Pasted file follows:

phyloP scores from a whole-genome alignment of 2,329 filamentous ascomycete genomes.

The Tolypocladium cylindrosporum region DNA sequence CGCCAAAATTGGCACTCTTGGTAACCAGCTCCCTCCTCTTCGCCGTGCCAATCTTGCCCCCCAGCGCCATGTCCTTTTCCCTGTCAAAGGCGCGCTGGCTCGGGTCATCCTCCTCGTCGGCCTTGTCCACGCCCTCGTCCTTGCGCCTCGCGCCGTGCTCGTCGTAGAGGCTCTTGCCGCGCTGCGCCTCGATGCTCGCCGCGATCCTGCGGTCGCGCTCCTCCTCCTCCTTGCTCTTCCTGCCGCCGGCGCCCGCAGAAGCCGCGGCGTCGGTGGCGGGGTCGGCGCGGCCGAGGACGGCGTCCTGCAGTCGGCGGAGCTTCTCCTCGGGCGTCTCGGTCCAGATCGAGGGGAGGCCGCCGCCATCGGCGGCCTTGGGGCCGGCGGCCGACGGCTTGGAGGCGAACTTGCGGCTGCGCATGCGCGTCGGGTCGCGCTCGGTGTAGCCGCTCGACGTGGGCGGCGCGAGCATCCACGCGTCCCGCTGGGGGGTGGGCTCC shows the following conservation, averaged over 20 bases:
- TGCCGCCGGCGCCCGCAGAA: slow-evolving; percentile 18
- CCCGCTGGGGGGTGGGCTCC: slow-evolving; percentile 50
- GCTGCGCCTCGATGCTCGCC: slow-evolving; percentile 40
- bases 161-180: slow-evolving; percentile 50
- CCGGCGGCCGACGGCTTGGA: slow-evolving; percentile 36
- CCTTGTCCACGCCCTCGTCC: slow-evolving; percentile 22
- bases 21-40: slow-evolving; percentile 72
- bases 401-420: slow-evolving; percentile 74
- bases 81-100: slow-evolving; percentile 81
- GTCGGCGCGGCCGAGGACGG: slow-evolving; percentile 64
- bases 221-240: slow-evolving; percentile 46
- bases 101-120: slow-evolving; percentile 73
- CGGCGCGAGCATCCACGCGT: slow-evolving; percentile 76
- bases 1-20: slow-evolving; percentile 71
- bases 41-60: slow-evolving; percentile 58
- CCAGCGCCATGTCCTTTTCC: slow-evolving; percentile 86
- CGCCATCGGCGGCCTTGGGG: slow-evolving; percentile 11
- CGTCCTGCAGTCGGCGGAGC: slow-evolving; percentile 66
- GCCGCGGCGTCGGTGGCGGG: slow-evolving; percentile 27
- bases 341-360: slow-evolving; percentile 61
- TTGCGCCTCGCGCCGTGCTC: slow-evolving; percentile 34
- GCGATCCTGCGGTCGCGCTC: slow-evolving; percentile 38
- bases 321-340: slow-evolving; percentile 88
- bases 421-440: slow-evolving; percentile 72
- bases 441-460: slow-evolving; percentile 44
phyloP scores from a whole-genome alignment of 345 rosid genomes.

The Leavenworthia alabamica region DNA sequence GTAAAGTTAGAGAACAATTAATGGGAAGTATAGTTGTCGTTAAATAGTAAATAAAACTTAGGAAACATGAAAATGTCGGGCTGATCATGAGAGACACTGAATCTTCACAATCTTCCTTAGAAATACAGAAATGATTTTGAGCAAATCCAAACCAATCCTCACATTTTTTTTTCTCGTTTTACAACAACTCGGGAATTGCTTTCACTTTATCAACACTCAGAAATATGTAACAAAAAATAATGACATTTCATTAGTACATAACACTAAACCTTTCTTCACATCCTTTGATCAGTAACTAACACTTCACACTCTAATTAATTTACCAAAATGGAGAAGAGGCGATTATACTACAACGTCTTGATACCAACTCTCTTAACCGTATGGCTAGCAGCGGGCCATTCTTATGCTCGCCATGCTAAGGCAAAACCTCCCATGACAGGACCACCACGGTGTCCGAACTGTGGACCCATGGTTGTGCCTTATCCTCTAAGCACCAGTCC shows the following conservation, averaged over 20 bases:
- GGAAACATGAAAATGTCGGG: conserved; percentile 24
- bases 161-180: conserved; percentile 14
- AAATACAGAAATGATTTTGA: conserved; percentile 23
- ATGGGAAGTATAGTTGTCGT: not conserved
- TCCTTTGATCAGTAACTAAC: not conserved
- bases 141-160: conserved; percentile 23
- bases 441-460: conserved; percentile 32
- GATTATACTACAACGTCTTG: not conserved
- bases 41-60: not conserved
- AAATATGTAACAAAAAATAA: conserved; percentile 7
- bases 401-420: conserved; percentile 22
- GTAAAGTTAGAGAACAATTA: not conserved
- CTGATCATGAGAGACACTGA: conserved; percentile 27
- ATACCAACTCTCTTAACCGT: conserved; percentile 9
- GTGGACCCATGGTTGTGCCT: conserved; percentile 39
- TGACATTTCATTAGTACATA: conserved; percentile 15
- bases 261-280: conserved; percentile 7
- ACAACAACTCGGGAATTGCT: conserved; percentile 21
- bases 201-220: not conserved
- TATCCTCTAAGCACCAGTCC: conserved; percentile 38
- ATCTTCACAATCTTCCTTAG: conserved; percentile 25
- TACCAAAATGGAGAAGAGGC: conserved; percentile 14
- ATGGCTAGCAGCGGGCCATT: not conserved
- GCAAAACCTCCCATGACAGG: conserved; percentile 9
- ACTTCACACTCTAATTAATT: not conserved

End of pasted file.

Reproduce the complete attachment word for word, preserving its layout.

phyloP scores from a whole-genome alignment of 2,329 filamentous ascomycete genomes.

The Tolypocladium cylindrosporum region DNA sequence CGCCAAAATTGGCACTCTTGGTAACCAGCTCCCTCCTCTTCGCCGTGCCAATCTTGCCCCCCAGCGCCATGTCCTTTTCCCTGTCAAAGGCGCGCTGGCTCGGGTCATCCTCCTCGTCGGCCTTGTCCACGCCCTCGTCCTTGCGCCTCGCGCCGTGCTCGTCGTAGAGGCTCTTGCCGCGCTGCGCCTCGATGCTCGCCGCGATCCTGCGGTCGCGCTCCTCCTCCTCCTTGCTCTTCCTGCCGCCGGCGCCCGCAGAAGCCGCGGCGTCGGTGGCGGGGTCGGCGCGGCCGAGGACGGCGTCCTGCAGTCGGCGGAGCTTCTCCTCGGGCGTCTCGGTCCAGATCGAGGGGAGGCCGCCGCCATCGGCGGCCTTGGGGCCGGCGGCCGACGGCTTGGAGGCGAACTTGCGGCTGCGCATGCGCGTCGGGTCGCGCTCGGTGTAGCCGCTCGACGTGGGCGGCGCGAGCATCCACGCGTCCCGCTGGGGGGTGGGCTCC shows the following conservation, averaged over 20 bases:
- TGCCGCCGGCGCCCGCAGAA: slow-evolving; percentile 18
- CCCGCTGGGGGGTGGGCTCC: slow-evolving; percentile 50
- GCTGCGCCTCGATGCTCGCC: slow-evolving; percentile 40
- bases 161-180: slow-evolving; percentile 50
- CCGGCGGCCGACGGCTTGGA: slow-evolving; percentile 36
- CCTTGTCCACGCCCTCGTCC: slow-evolving; percentile 22
- bases 21-40: slow-evolving; percentile 72
- bases 401-420: slow-evolving; percentile 74
- bases 81-100: slow-evolving; percentile 81
- GTCGGCGCGGCCGAGGACGG: slow-evolving; percentile 64
- bases 221-240: slow-evolving; percentile 46
- bases 101-120: slow-evolving; percentile 73
- CGGCGCGAGCATCCACGCGT: slow-evolving; percentile 76
- bases 1-20: slow-evolving; percentile 71
- bases 41-60: slow-evolving; percentile 58
- CCAGCGCCATGTCCTTTTCC: slow-evolving; percentile 86
- CGCCATCGGCGGCCTTGGGG: slow-evolving; percentile 11
- CGTCCTGCAGTCGGCGGAGC: slow-evolving; percentile 66
- GCCGCGGCGTCGGTGGCGGG: slow-evolving; percentile 27
- bases 341-360: slow-evolving; percentile 61
- TTGCGCCTCGCGCCGTGCTC: slow-evolving; percentile 34
- GCGATCCTGCGGTCGCGCTC: slow-evolving; percentile 38
- bases 321-340: slow-evolving; percentile 88
- bases 421-440: slow-evolving; percentile 72
- bases 441-460: slow-evolving; percentile 44
phyloP scores from a whole-genome alignment of 345 rosid genomes.

The Leavenworthia alabamica region DNA sequence GTAAAGTTAGAGAACAATTAATGGGAAGTATAGTTGTCGTTAAATAGTAAATAAAACTTAGGAAACATGAAAATGTCGGGCTGATCATGAGAGACACTGAATCTTCACAATCTTCCTTAGAAATACAGAAATGATTTTGAGCAAATCCAAACCAATCCTCACATTTTTTTTTCTCGTTTTACAACAACTCGGGAATTGCTTTCACTTTATCAACACTCAGAAATATGTAACAAAAAATAATGACATTTCATTAGTACATAACACTAAACCTTTCTTCACATCCTTTGATCAGTAACTAACACTTCACACTCTAATTAATTTACCAAAATGGAGAAGAGGCGATTATACTACAACGTCTTGATACCAACTCTCTTAACCGTATGGCTAGCAGCGGGCCATTCTTATGCTCGCCATGCTAAGGCAAAACCTCCCATGACAGGACCACCACGGTGTCCGAACTGTGGACCCATGGTTGTGCCTTATCCTCTAAGCACCAGTCC shows the following conservation, averaged over 20 bases:
- GGAAACATGAAAATGTCGGG: conserved; percentile 24
- bases 161-180: conserved; percentile 14
- AAATACAGAAATGATTTTGA: conserved; percentile 23
- ATGGGAAGTATAGTTGTCGT: not conserved
- TCCTTTGATCAGTAACTAAC: not conserved
- bases 141-160: conserved; percentile 23
- bases 441-460: conserved; percentile 32
- GATTATACTACAACGTCTTG: not conserved
- bases 41-60: not conserved
- AAATATGTAACAAAAAATAA: conserved; percentile 7
- bases 401-420: conserved; percentile 22
- GTAAAGTTAGAGAACAATTA: not conserved
- CTGATCATGAGAGACACTGA: conserved; percentile 27
- ATACCAACTCTCTTAACCGT: conserved; percentile 9
- GTGGACCCATGGTTGTGCCT: conserved; percentile 39
- TGACATTTCATTAGTACATA: conserved; percentile 15
- bases 261-280: conserved; percentile 7
- ACAACAACTCGGGAATTGCT: conserved; percentile 21
- bases 201-220: not conserved
- TATCCTCTAAGCACCAGTCC: conserved; percentile 38
- ATCTTCACAATCTTCCTTAG: conserved; percentile 25
- TACCAAAATGGAGAAGAGGC: conserved; percentile 14
- ATGGCTAGCAGCGGGCCATT: not conserved
- GCAAAACCTCCCATGACAGG: conserved; percentile 9
- ACTTCACACTCTAATTAATT: not conserved